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This 10 gallon tank is an ideal tank for those who are looking to add their own equipment and design a setup from scratch.

Perhaps you are an experienced fish keeper who knows exactly which heater and filter you want to use.

This quality tank is made with a high-quality sealant which creates a watertight seal to avoid any leaks.

This tank is 20 x 12 x 10 inches which makes it an ideal size and is a quality durable tank.

  • Solid and sturdy tank.
  • Completely adaptable so you can add your own equipment.
  • Excellent affordable tank.
  • It can be used for fish keeping and other things such as keeping reptiles.
  • The seal can be a little messy.
  • It doesn’t get posted with much packaging or protection.
  • You will need to find a hood that fits this tank.

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Best Tank Only: All Glass Aquarium

Tank and Hood Combo Aquarium
Tank and Hood Combo Aquarium

This combo aquarium comes complete with a hood with economical lights and a quality black trim.

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If you’re looking for a quality tank that is completely customizable in terms of adding all your own equipment and creating the ideal set up for your fish, this tank is best.

It comes with both a sturdy glass aquarium and an eco-hood. The hood does not come with lights, but there are fittings to include your own.

The tank measures 20 x 10 x 12 inches.

  • Quality tank with neat seals.
  • Reasonable price for the quality of the product.
  • Long-lasting and durable tank.
  • You need to buy your own equipment.
  • Not very well packaged.

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10 Gallon Fish Tank Equipment

Many 10 gallon tanks are sold as a set which will include most of the things you need to start an aquarium; though certain other accessories will also need to be purchased.

Some people advise against these sets so that you can purchase higher quality equipment, but it depends on your budget and stocking plans.

Here are some important pieces of equipment you will need:


A filter is arguably the most important addition to a fish tank as it keeps the water clean and healthy.

This is even more important in small tanks because it is easier for nitrate concentrations to build up when there is less water.

There is a range of different filters. If you only intend to keep a few fish then a plastic, the in-tank filter will be sufficient.

If you want to fill the tank to its biological capacity, then a small power filter would be more suitable.

Each brand will offer a range of these power filters, look out for which one is recommended for the tank size.

Though they are more expensive than other equipment (you can expect to pay $20-$30 for a reasonable filter) if there is any component worth investing in, it is the filter.


Heaters are less likely to be included in a starter set since they are only required for tropical or marine setups.

If these are the setups that you desire, then you will have to purchase a heater separately.

There is less of a variety in heater design compared to filters; they all tend to work in the same way, setting temperature by turning a dial.

The only thing to look out for is the size of the heater; the larger the tank, the larger the heater.

The recommended tank size for each heater should be indicated on the packaging.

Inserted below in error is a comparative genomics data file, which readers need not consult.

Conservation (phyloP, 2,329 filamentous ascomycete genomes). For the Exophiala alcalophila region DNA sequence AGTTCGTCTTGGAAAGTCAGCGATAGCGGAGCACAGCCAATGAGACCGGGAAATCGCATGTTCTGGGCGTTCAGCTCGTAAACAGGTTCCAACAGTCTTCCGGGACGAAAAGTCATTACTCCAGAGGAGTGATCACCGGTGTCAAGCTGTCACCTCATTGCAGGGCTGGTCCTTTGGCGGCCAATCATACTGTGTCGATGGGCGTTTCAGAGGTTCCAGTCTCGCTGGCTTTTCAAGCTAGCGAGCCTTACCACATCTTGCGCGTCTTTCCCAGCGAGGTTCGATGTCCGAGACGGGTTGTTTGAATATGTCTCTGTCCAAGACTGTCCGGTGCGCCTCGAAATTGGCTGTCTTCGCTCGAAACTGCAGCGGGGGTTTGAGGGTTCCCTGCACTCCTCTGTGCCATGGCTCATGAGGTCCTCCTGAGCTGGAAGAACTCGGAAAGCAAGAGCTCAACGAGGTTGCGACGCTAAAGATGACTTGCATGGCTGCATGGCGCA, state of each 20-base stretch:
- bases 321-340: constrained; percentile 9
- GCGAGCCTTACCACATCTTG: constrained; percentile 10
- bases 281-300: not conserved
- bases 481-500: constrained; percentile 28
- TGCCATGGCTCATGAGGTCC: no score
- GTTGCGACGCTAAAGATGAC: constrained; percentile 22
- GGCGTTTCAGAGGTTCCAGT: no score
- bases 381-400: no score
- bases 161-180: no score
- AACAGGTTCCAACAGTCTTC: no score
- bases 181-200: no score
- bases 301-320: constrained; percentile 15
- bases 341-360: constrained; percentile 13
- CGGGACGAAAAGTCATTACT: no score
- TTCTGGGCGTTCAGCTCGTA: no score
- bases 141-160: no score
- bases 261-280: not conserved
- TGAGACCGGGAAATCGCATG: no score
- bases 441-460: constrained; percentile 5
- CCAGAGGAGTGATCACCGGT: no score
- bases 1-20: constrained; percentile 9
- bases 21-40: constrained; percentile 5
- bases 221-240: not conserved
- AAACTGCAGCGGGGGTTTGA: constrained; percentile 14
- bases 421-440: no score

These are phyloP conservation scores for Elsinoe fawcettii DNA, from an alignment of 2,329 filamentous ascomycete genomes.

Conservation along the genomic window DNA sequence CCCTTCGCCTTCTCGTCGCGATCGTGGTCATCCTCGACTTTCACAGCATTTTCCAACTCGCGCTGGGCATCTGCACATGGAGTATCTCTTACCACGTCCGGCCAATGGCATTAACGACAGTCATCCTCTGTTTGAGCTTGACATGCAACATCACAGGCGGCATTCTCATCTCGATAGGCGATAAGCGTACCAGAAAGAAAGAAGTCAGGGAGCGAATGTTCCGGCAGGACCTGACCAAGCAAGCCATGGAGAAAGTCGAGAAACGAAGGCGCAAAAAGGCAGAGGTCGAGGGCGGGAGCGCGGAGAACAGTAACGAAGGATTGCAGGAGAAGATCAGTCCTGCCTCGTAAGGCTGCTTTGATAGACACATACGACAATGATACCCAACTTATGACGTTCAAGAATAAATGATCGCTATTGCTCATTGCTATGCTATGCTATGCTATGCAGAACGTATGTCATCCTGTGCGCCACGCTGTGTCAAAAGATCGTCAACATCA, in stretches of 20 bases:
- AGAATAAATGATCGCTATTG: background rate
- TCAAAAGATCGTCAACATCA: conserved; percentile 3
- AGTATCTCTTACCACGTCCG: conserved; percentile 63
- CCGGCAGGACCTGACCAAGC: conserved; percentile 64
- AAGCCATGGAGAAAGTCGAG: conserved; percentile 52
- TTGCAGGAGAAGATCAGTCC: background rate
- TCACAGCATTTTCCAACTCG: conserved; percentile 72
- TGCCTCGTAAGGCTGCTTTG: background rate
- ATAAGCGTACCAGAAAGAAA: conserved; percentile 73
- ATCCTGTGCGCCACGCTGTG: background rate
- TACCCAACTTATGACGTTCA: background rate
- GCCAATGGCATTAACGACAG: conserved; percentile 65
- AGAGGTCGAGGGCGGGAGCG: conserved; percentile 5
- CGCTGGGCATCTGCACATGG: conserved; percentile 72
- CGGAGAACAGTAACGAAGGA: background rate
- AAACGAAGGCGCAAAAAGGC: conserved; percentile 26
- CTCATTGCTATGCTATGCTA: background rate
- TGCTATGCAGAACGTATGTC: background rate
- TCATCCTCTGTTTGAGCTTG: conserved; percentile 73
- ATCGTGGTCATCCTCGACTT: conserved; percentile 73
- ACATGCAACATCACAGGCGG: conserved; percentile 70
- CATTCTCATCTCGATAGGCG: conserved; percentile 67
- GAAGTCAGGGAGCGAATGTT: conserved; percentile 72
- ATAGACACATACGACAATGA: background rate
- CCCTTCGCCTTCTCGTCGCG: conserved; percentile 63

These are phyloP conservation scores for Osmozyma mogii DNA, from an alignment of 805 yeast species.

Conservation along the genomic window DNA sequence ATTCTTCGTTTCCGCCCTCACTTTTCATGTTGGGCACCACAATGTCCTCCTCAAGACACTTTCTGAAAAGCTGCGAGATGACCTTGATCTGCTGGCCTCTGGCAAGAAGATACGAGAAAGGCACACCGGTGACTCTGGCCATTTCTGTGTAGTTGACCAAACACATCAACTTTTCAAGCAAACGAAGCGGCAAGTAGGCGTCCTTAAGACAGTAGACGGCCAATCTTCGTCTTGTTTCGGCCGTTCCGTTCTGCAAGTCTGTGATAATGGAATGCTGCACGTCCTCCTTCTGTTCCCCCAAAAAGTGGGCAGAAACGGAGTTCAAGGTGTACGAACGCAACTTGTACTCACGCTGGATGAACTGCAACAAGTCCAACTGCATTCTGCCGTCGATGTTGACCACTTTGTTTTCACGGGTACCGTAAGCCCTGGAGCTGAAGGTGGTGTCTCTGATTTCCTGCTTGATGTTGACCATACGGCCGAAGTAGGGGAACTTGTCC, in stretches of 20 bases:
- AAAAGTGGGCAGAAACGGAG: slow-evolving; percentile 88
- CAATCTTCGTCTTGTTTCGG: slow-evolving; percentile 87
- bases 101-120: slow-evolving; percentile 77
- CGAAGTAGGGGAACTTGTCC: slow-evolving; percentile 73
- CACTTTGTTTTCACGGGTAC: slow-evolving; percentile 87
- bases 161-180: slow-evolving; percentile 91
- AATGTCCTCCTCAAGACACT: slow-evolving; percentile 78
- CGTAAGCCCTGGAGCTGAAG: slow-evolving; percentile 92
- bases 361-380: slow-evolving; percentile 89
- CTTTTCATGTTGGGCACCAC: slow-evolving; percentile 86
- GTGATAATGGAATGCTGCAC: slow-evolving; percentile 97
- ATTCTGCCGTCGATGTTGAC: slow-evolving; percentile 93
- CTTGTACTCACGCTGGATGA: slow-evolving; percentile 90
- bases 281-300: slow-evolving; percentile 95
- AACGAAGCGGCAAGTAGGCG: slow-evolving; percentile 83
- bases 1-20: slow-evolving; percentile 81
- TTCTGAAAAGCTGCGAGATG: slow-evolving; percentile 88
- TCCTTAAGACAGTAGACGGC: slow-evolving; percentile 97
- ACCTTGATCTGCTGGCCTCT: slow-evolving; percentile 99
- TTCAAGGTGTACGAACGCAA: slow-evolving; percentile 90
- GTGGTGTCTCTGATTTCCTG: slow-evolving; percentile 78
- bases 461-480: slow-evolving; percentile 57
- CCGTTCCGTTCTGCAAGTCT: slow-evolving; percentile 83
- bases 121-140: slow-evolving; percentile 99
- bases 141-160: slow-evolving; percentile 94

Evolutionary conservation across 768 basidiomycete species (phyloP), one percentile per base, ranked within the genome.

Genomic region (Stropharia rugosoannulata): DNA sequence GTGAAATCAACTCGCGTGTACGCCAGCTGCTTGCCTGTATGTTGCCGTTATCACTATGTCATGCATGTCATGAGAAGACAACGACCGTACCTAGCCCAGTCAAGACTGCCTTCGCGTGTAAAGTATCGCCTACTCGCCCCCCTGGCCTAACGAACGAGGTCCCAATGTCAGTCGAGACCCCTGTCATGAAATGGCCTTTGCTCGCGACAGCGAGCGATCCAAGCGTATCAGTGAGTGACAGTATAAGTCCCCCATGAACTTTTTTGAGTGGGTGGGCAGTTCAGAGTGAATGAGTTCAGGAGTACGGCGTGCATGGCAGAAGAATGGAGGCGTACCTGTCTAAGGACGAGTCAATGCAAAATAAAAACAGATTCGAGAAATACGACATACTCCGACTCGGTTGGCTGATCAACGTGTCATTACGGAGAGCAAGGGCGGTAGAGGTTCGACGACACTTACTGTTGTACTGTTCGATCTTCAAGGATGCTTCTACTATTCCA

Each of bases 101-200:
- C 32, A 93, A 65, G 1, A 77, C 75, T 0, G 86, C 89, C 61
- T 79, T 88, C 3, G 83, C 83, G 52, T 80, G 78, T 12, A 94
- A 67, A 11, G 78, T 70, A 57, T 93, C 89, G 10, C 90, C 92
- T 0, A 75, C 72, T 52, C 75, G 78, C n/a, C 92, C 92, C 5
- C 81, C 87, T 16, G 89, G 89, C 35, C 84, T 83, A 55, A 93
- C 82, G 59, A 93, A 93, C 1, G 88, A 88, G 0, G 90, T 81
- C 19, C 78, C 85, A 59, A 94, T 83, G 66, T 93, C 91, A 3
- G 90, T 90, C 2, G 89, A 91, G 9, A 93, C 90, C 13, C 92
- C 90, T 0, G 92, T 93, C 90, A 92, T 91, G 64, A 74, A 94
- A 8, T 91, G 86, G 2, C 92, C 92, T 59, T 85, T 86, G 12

We recommend buying a thermometer if one is not provided. Placing a thermometer at the opposite side to your heater allows you to check that the whole tank is being kept at the desired temperature.


As always when setting up an aquarium, you should already have decided which fish and plants you are going to add to it before you set it up.

This is important because different fish and plants will prefer different light intensities.

Many tanks will come with a light source in the hood of the aquarium, but you need to check that it is of a suitable intensity for your fish. If it is not, then you may have to buy an additional bulb to swap it out with.

Other Equipment

One factor that is often overlooked when setting up a new tank is where to place it.

While a stand designed specifically for your tank is not a necessity, you need to ensure that the surface you plan to place your tank on can comfortably support its weight.

People often decide to add an air pump to the tank to oxygenate the water for the fish. This keeps your tank healthier, but there are other ways to achieve this.

Adding plants to your tank will release oxygen into the water as they photosynthesize.

An aquarium gravel vacuum is also an important tool. Its purpose is to clear up debris from the substrate when cleaning the tank. Some also remove water so that you can do partial water changes with ease.

Other, smaller accessories that you might consider include a pad to scrub the walls of the tank, and a net to move fish (and remove dead ones).

The last things to consider are substrate and decorations.

This should be given a fair amount of thought because you need to consider the preferences of your future fish as well as the limited available space.

What Fish Can You Keep in a 10 Gallon Tank (Stocking Ideas)

Neon Tetra

A 10-gallon tank does not provide an abundance of space, but if the tank is kept healthy then there are a variety of fish that can flourish.

Here are a few examples of popular freshwater fish you could keep:

  • Danios and Barbs: These both make excellent starter fish as they are hardy and more tolerant to changing water conditions. This is a rare trait for fish so small.
  • Tetras: These are some of the most popular fish in the industry. Their vibrant colors and shoaling nature makes them an attractive addition to the tank.
  • Dwarf Corydoras: These are easy to care for and liven up the lower levels of the tank.